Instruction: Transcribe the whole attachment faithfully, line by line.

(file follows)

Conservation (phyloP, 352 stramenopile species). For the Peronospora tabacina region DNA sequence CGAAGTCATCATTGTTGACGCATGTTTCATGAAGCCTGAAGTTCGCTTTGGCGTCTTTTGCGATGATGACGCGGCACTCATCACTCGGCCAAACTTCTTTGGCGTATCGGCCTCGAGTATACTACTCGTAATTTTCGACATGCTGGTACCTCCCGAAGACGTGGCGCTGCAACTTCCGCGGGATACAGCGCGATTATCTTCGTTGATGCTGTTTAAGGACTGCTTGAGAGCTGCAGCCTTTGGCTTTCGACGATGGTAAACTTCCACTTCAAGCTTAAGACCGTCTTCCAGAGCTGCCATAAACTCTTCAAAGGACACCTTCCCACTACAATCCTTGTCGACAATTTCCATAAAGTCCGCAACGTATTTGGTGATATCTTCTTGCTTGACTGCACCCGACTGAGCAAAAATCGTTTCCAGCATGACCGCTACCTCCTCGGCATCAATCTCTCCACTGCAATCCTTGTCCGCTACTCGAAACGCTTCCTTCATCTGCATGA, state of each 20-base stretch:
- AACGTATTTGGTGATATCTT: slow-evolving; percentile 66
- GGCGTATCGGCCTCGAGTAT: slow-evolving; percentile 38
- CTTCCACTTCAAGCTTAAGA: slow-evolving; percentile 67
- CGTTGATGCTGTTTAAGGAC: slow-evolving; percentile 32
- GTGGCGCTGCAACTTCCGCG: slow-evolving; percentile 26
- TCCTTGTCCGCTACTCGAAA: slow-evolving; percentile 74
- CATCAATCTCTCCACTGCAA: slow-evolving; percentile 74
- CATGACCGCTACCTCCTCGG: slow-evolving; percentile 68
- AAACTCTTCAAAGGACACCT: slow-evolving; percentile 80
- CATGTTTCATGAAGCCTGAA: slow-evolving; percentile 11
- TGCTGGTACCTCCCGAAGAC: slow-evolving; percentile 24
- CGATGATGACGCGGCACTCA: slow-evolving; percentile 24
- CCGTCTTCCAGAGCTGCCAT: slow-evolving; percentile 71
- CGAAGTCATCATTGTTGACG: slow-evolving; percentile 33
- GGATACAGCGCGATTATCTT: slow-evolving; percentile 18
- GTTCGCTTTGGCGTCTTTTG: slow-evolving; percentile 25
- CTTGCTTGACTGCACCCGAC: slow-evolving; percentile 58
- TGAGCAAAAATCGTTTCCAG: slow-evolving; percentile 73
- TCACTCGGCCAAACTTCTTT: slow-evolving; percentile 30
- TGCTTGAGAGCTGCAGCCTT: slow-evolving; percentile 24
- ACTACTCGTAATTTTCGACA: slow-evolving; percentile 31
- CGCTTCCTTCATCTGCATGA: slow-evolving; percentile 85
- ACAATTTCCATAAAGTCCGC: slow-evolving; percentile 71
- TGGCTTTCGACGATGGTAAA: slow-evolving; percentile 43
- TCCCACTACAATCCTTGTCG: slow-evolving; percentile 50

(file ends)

Conservation (phyloP, 352 stramenopile species). For the Peronospora tabacina region DNA sequence CGAAGTCATCATTGTTGACGCATGTTTCATGAAGCCTGAAGTTCGCTTTGGCGTCTTTTGCGATGATGACGCGGCACTCATCACTCGGCCAAACTTCTTTGGCGTATCGGCCTCGAGTATACTACTCGTAATTTTCGACATGCTGGTACCTCCCGAAGACGTGGCGCTGCAACTTCCGCGGGATACAGCGCGATTATCTTCGTTGATGCTGTTTAAGGACTGCTTGAGAGCTGCAGCCTTTGGCTTTCGACGATGGTAAACTTCCACTTCAAGCTTAAGACCGTCTTCCAGAGCTGCCATAAACTCTTCAAAGGACACCTTCCCACTACAATCCTTGTCGACAATTTCCATAAAGTCCGCAACGTATTTGGTGATATCTTCTTGCTTGACTGCACCCGACTGAGCAAAAATCGTTTCCAGCATGACCGCTACCTCCTCGGCATCAATCTCTCCACTGCAATCCTTGTCCGCTACTCGAAACGCTTCCTTCATCTGCATGA, state of each 20-base stretch:
- AACGTATTTGGTGATATCTT: slow-evolving; percentile 66
- GGCGTATCGGCCTCGAGTAT: slow-evolving; percentile 38
- CTTCCACTTCAAGCTTAAGA: slow-evolving; percentile 67
- CGTTGATGCTGTTTAAGGAC: slow-evolving; percentile 32
- GTGGCGCTGCAACTTCCGCG: slow-evolving; percentile 26
- TCCTTGTCCGCTACTCGAAA: slow-evolving; percentile 74
- CATCAATCTCTCCACTGCAA: slow-evolving; percentile 74
- CATGACCGCTACCTCCTCGG: slow-evolving; percentile 68
- AAACTCTTCAAAGGACACCT: slow-evolving; percentile 80
- CATGTTTCATGAAGCCTGAA: slow-evolving; percentile 11
- TGCTGGTACCTCCCGAAGAC: slow-evolving; percentile 24
- CGATGATGACGCGGCACTCA: slow-evolving; percentile 24
- CCGTCTTCCAGAGCTGCCAT: slow-evolving; percentile 71
- CGAAGTCATCATTGTTGACG: slow-evolving; percentile 33
- GGATACAGCGCGATTATCTT: slow-evolving; percentile 18
- GTTCGCTTTGGCGTCTTTTG: slow-evolving; percentile 25
- CTTGCTTGACTGCACCCGAC: slow-evolving; percentile 58
- TGAGCAAAAATCGTTTCCAG: slow-evolving; percentile 73
- TCACTCGGCCAAACTTCTTT: slow-evolving; percentile 30
- TGCTTGAGAGCTGCAGCCTT: slow-evolving; percentile 24
- ACTACTCGTAATTTTCGACA: slow-evolving; percentile 31
- CGCTTCCTTCATCTGCATGA: slow-evolving; percentile 85
- ACAATTTCCATAAAGTCCGC: slow-evolving; percentile 71
- TGGCTTTCGACGATGGTAAA: slow-evolving; percentile 43
- TCCCACTACAATCCTTGTCG: slow-evolving; percentile 50